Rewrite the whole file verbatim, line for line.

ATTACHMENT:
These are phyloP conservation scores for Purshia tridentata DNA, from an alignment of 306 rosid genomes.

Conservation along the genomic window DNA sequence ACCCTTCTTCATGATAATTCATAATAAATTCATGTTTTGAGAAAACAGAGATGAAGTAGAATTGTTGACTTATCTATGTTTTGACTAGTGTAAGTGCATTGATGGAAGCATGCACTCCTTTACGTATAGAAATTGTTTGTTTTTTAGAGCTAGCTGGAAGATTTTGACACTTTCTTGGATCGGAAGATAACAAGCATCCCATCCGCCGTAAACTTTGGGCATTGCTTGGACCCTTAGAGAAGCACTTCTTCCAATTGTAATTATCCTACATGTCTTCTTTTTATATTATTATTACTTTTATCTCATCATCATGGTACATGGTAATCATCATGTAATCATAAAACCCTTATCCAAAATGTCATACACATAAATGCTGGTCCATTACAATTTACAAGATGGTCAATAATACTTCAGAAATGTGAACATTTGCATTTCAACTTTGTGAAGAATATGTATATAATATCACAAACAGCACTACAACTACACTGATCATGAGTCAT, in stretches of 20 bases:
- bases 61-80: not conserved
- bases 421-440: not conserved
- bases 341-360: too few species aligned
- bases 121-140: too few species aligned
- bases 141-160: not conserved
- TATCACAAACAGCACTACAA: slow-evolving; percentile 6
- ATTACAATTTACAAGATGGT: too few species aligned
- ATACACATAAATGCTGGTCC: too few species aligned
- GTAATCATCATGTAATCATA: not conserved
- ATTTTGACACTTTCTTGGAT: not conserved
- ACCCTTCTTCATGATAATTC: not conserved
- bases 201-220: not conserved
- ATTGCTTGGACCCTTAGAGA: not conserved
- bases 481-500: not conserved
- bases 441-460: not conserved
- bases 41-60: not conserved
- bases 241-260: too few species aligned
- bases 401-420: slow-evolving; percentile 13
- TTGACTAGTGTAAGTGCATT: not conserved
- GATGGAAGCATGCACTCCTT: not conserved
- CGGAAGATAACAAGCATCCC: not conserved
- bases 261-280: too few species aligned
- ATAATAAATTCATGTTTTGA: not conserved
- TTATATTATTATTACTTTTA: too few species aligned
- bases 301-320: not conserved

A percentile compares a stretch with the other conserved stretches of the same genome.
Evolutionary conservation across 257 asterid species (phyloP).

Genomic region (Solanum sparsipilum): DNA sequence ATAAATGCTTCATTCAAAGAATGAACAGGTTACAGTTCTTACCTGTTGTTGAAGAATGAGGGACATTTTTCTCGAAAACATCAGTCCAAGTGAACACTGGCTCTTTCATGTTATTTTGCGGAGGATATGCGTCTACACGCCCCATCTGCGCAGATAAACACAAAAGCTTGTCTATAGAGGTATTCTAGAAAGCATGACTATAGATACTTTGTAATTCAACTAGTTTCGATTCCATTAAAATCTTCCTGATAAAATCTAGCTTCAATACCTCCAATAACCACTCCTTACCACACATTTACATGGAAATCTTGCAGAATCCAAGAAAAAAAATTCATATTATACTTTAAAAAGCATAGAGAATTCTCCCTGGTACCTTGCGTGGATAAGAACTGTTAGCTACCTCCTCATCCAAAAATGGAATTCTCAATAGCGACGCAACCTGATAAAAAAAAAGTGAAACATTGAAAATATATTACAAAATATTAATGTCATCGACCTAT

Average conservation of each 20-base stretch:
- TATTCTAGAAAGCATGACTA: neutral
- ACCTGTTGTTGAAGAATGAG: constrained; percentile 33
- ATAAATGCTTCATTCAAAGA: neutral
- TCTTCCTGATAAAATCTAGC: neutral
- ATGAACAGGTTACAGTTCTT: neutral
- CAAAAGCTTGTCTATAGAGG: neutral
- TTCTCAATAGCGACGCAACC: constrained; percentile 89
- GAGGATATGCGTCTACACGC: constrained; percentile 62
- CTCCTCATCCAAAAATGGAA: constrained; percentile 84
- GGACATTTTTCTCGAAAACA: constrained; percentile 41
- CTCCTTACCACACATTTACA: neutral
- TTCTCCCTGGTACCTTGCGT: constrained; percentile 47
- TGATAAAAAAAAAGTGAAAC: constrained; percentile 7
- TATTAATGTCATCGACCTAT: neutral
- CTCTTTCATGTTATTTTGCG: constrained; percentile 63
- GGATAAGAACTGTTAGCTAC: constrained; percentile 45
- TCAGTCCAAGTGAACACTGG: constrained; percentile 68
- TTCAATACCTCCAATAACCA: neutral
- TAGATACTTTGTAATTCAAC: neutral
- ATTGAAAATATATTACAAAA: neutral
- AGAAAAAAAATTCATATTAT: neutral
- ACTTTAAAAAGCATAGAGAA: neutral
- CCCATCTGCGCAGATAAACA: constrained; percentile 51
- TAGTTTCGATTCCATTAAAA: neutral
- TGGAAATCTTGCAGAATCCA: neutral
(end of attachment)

These are phyloP conservation scores for Purshia tridentata DNA, from an alignment of 306 rosid genomes.

Conservation along the genomic window DNA sequence ACCCTTCTTCATGATAATTCATAATAAATTCATGTTTTGAGAAAACAGAGATGAAGTAGAATTGTTGACTTATCTATGTTTTGACTAGTGTAAGTGCATTGATGGAAGCATGCACTCCTTTACGTATAGAAATTGTTTGTTTTTTAGAGCTAGCTGGAAGATTTTGACACTTTCTTGGATCGGAAGATAACAAGCATCCCATCCGCCGTAAACTTTGGGCATTGCTTGGACCCTTAGAGAAGCACTTCTTCCAATTGTAATTATCCTACATGTCTTCTTTTTATATTATTATTACTTTTATCTCATCATCATGGTACATGGTAATCATCATGTAATCATAAAACCCTTATCCAAAATGTCATACACATAAATGCTGGTCCATTACAATTTACAAGATGGTCAATAATACTTCAGAAATGTGAACATTTGCATTTCAACTTTGTGAAGAATATGTATATAATATCACAAACAGCACTACAACTACACTGATCATGAGTCAT, in stretches of 20 bases:
- bases 61-80: not conserved
- bases 421-440: not conserved
- bases 341-360: too few species aligned
- bases 121-140: too few species aligned
- bases 141-160: not conserved
- TATCACAAACAGCACTACAA: slow-evolving; percentile 6
- ATTACAATTTACAAGATGGT: too few species aligned
- ATACACATAAATGCTGGTCC: too few species aligned
- GTAATCATCATGTAATCATA: not conserved
- ATTTTGACACTTTCTTGGAT: not conserved
- ACCCTTCTTCATGATAATTC: not conserved
- bases 201-220: not conserved
- ATTGCTTGGACCCTTAGAGA: not conserved
- bases 481-500: not conserved
- bases 441-460: not conserved
- bases 41-60: not conserved
- bases 241-260: too few species aligned
- bases 401-420: slow-evolving; percentile 13
- TTGACTAGTGTAAGTGCATT: not conserved
- GATGGAAGCATGCACTCCTT: not conserved
- CGGAAGATAACAAGCATCCC: not conserved
- bases 261-280: too few species aligned
- ATAATAAATTCATGTTTTGA: not conserved
- TTATATTATTATTACTTTTA: too few species aligned
- bases 301-320: not conserved

A percentile compares a stretch with the other conserved stretches of the same genome.
Evolutionary conservation across 257 asterid species (phyloP).

Genomic region (Solanum sparsipilum): DNA sequence ATAAATGCTTCATTCAAAGAATGAACAGGTTACAGTTCTTACCTGTTGTTGAAGAATGAGGGACATTTTTCTCGAAAACATCAGTCCAAGTGAACACTGGCTCTTTCATGTTATTTTGCGGAGGATATGCGTCTACACGCCCCATCTGCGCAGATAAACACAAAAGCTTGTCTATAGAGGTATTCTAGAAAGCATGACTATAGATACTTTGTAATTCAACTAGTTTCGATTCCATTAAAATCTTCCTGATAAAATCTAGCTTCAATACCTCCAATAACCACTCCTTACCACACATTTACATGGAAATCTTGCAGAATCCAAGAAAAAAAATTCATATTATACTTTAAAAAGCATAGAGAATTCTCCCTGGTACCTTGCGTGGATAAGAACTGTTAGCTACCTCCTCATCCAAAAATGGAATTCTCAATAGCGACGCAACCTGATAAAAAAAAAGTGAAACATTGAAAATATATTACAAAATATTAATGTCATCGACCTAT

Average conservation of each 20-base stretch:
- TATTCTAGAAAGCATGACTA: neutral
- ACCTGTTGTTGAAGAATGAG: constrained; percentile 33
- ATAAATGCTTCATTCAAAGA: neutral
- TCTTCCTGATAAAATCTAGC: neutral
- ATGAACAGGTTACAGTTCTT: neutral
- CAAAAGCTTGTCTATAGAGG: neutral
- TTCTCAATAGCGACGCAACC: constrained; percentile 89
- GAGGATATGCGTCTACACGC: constrained; percentile 62
- CTCCTCATCCAAAAATGGAA: constrained; percentile 84
- GGACATTTTTCTCGAAAACA: constrained; percentile 41
- CTCCTTACCACACATTTACA: neutral
- TTCTCCCTGGTACCTTGCGT: constrained; percentile 47
- TGATAAAAAAAAAGTGAAAC: constrained; percentile 7
- TATTAATGTCATCGACCTAT: neutral
- CTCTTTCATGTTATTTTGCG: constrained; percentile 63
- GGATAAGAACTGTTAGCTAC: constrained; percentile 45
- TCAGTCCAAGTGAACACTGG: constrained; percentile 68
- TTCAATACCTCCAATAACCA: neutral
- TAGATACTTTGTAATTCAAC: neutral
- ATTGAAAATATATTACAAAA: neutral
- AGAAAAAAAATTCATATTAT: neutral
- ACTTTAAAAAGCATAGAGAA: neutral
- CCCATCTGCGCAGATAAACA: constrained; percentile 51
- TAGTTTCGATTCCATTAAAA: neutral
- TGGAAATCTTGCAGAATCCA: neutral